And what happens when a large portion of our adult population is exposed to a basic understanding of Science, such as the concept of the Water Cycle, or Biomes, or Genetic Diversity?

I know where your mind went just now. You are thinking that a whole lot of home-schooling parents get their material from religious conservatives. I offer that if you learn the basics, that it becomes more and more difficult for those with a corporate agenda to bullshit an adult or child on the processes they observe and understand.

The lies will eventually break down, because those lies cannot be supported by the truth, reflected in the basic rules of the processes at hand.

I believe, I observe, that this movement will lift many families out of educational poverty. And it will empower those families for generations, and allow each as individuals to accomplish many things:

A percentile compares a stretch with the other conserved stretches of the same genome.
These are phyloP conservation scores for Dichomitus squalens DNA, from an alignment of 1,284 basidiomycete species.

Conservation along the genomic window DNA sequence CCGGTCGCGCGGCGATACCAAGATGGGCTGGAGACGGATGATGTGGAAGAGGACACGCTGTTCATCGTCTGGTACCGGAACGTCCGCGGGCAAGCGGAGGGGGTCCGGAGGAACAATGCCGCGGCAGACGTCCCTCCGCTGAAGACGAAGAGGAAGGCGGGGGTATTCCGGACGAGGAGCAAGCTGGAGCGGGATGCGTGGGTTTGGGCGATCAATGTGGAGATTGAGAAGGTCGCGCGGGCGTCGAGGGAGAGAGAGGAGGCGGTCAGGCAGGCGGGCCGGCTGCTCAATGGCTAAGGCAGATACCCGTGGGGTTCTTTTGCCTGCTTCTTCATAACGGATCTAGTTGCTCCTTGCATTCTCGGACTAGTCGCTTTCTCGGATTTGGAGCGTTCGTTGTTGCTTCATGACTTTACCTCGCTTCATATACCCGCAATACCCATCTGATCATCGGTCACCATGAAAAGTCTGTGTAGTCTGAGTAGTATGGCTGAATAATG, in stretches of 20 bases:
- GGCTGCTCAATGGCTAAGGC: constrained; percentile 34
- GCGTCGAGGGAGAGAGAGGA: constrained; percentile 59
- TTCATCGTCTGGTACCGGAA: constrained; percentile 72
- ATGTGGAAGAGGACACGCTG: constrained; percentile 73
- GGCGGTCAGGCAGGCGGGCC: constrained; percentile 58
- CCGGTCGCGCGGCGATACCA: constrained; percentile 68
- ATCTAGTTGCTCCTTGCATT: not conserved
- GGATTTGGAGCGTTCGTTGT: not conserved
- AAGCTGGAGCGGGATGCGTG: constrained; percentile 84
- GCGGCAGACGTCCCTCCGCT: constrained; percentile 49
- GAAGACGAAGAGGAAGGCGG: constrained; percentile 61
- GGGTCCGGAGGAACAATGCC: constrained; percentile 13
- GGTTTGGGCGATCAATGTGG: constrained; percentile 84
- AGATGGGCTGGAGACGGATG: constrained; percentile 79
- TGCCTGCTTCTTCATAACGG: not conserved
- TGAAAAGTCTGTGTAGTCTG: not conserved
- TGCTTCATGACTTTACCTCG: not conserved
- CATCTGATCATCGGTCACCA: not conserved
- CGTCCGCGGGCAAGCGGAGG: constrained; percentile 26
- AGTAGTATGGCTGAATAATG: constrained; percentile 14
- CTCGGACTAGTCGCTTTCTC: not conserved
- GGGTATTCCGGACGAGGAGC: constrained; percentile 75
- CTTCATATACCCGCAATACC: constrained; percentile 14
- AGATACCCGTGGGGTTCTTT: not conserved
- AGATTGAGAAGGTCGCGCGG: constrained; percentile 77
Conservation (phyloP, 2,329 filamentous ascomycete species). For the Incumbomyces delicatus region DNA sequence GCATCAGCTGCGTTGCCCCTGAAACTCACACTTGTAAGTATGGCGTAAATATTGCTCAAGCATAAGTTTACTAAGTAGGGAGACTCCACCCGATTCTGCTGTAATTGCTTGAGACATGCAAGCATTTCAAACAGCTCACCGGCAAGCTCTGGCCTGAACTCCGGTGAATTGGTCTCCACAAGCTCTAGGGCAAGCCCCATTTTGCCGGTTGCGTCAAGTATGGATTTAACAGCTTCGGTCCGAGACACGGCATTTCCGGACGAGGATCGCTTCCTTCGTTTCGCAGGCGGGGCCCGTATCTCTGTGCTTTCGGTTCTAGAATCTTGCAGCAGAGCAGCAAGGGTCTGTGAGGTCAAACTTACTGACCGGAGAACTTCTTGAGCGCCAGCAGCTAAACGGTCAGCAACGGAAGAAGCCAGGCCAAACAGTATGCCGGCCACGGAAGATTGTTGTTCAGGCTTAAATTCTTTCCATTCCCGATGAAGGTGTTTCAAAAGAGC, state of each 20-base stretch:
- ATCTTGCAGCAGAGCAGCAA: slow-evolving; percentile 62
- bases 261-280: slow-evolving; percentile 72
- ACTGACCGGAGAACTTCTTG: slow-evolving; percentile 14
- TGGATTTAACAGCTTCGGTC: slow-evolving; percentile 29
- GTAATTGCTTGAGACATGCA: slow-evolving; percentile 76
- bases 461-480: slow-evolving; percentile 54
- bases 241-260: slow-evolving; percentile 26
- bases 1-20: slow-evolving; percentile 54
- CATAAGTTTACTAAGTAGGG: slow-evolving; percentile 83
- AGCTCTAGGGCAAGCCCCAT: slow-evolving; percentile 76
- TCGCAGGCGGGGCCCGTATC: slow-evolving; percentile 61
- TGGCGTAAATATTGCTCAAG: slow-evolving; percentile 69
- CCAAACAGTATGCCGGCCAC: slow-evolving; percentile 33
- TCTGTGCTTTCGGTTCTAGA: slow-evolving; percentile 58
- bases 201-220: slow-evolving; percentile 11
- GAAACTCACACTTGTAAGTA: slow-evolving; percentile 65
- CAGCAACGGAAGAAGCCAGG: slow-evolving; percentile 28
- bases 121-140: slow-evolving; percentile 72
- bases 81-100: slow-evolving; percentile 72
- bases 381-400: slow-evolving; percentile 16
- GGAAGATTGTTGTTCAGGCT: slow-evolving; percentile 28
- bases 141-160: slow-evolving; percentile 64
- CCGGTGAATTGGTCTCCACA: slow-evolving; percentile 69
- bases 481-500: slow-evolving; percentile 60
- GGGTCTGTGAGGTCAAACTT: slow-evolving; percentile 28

1. Give them the knowledge and confidence to challenge broken systems often reflected in a dysfunctional status quo. I am not just speaking of school systems here. I am speaking of any system.

2. Break out of the Cycle of Poverty. Educated people, even self-educated people are harder to intimidate, more difficult to lie to, and therefore, no longer easy marks. They are transformed from intimidated masses, to pillars of their community.

3. Empower them as citizens, by allowing them to pursue a deeper understanding of our political process.

4. Empower them as citizens to challenge our collective Time-Poverty and workplace abuses. Children conditioned to be cubicle drones, do not fight for the *good life, because they cannot miss, what they have never known.